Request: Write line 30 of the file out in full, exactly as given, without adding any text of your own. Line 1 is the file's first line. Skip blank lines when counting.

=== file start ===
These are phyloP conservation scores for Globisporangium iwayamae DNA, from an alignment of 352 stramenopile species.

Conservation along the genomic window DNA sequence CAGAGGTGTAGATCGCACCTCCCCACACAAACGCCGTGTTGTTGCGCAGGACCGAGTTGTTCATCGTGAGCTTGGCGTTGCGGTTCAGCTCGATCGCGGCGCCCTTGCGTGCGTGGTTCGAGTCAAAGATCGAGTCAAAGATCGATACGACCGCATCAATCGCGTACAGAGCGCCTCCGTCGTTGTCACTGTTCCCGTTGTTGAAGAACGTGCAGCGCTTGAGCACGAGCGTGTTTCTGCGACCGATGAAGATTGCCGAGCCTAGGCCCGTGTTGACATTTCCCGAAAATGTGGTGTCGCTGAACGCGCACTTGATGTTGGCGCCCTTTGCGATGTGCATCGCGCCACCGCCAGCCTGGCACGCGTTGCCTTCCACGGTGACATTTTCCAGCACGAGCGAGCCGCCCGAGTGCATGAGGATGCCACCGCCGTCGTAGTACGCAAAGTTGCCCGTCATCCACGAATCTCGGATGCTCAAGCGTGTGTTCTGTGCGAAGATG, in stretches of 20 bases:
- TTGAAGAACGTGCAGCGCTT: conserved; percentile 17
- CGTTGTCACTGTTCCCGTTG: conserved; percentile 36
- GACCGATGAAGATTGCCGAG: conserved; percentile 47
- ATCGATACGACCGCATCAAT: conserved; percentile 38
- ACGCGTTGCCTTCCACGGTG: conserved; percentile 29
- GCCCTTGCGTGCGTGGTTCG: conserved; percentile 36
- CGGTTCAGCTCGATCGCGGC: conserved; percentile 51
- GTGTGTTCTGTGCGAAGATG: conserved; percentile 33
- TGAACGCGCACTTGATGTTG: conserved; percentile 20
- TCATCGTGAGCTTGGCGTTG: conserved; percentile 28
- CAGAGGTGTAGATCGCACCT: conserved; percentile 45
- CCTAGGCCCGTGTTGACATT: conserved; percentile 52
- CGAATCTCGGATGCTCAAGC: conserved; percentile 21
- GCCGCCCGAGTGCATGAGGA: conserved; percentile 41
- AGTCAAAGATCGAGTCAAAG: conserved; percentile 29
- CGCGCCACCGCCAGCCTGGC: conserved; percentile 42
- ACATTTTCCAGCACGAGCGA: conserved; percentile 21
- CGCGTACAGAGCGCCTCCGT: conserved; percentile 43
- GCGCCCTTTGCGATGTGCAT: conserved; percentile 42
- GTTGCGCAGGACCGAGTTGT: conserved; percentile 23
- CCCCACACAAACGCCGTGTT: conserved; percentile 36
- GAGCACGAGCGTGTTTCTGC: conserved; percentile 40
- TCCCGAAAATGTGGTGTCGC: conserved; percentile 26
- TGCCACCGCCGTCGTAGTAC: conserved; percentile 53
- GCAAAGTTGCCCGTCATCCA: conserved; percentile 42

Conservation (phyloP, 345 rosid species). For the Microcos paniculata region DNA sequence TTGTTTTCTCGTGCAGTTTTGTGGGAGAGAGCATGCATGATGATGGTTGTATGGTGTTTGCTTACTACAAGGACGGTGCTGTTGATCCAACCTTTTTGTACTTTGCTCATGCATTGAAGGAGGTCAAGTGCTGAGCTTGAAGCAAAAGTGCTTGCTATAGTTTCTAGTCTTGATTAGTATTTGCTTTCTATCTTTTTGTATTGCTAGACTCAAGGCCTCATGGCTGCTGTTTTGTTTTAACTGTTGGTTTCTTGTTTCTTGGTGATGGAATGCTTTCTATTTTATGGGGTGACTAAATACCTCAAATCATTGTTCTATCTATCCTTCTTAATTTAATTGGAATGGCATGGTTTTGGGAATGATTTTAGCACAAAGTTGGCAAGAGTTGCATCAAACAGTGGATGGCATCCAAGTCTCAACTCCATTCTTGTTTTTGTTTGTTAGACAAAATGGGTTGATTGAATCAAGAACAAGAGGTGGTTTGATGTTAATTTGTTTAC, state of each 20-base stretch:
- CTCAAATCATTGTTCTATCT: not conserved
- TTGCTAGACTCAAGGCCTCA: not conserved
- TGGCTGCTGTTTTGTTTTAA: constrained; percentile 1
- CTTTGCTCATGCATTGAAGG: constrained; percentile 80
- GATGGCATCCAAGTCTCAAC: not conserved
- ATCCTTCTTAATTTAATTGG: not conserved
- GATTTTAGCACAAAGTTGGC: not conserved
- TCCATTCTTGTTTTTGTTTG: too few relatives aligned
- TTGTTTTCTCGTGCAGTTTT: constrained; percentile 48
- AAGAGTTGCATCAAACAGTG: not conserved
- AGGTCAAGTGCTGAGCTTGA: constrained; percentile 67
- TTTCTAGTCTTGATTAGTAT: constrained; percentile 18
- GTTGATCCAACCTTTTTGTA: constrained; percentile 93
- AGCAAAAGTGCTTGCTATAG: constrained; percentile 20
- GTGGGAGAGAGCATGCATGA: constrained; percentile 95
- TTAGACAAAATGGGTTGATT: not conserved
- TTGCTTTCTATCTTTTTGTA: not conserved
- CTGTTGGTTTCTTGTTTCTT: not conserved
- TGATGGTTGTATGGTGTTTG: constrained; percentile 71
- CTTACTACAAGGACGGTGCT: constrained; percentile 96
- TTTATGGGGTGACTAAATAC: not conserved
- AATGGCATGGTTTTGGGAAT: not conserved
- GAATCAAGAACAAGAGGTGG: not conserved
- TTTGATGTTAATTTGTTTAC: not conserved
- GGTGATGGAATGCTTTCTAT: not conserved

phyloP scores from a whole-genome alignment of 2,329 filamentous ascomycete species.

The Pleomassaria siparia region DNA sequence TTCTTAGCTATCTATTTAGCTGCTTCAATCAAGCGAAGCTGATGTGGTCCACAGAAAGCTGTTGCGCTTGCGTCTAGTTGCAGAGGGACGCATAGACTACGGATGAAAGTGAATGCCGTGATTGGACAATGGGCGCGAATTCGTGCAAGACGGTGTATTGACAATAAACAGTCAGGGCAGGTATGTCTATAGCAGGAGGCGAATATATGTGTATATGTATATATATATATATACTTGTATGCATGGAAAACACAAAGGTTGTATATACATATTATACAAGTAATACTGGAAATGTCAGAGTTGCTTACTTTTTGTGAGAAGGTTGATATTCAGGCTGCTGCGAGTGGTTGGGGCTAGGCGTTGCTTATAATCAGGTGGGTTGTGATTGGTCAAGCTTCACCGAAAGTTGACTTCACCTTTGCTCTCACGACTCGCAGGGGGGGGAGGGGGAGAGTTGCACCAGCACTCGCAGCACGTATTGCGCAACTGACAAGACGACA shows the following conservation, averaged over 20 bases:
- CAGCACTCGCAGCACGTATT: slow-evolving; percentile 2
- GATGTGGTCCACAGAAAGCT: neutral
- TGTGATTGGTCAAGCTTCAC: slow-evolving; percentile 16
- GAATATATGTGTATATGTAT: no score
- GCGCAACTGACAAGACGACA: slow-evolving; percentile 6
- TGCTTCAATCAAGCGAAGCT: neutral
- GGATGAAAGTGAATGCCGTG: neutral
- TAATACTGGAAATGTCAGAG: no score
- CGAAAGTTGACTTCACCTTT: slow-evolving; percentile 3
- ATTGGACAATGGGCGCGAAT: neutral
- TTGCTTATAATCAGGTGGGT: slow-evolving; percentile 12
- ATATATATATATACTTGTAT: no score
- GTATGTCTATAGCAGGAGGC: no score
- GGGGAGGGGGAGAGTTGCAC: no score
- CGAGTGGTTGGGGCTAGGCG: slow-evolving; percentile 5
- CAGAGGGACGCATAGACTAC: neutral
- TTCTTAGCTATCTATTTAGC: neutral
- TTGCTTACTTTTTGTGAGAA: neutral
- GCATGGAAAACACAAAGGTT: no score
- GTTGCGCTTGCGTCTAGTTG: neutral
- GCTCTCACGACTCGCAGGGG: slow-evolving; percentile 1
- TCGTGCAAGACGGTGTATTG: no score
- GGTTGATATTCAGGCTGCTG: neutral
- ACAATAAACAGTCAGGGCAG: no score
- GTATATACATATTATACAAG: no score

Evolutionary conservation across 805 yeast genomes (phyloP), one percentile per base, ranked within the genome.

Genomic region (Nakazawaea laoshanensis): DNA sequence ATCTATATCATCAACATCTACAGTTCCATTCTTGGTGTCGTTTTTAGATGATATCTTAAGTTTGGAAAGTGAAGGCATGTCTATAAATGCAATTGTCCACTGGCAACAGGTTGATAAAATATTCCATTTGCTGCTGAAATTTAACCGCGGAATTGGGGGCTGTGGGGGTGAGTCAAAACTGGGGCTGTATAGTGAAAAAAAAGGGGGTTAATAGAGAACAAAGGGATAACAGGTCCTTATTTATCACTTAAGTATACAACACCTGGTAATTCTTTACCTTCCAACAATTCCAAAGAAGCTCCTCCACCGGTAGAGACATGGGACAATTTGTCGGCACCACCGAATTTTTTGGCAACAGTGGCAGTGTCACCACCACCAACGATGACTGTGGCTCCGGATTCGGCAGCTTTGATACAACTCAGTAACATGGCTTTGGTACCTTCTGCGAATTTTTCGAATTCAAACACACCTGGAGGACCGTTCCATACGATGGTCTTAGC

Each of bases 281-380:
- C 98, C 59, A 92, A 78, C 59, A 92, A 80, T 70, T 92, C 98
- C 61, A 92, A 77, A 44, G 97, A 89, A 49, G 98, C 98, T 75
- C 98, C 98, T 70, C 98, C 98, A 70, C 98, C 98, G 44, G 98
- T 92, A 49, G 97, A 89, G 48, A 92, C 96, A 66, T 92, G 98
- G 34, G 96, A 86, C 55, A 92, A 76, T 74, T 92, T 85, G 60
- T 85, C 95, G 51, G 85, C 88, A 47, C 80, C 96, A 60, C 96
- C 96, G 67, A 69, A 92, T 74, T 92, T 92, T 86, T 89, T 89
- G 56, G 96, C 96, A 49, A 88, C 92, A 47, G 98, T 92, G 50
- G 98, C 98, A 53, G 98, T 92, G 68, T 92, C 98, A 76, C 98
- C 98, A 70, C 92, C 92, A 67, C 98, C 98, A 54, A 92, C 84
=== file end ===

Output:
- TTGCTAGACTCAAGGCCTCA: not conserved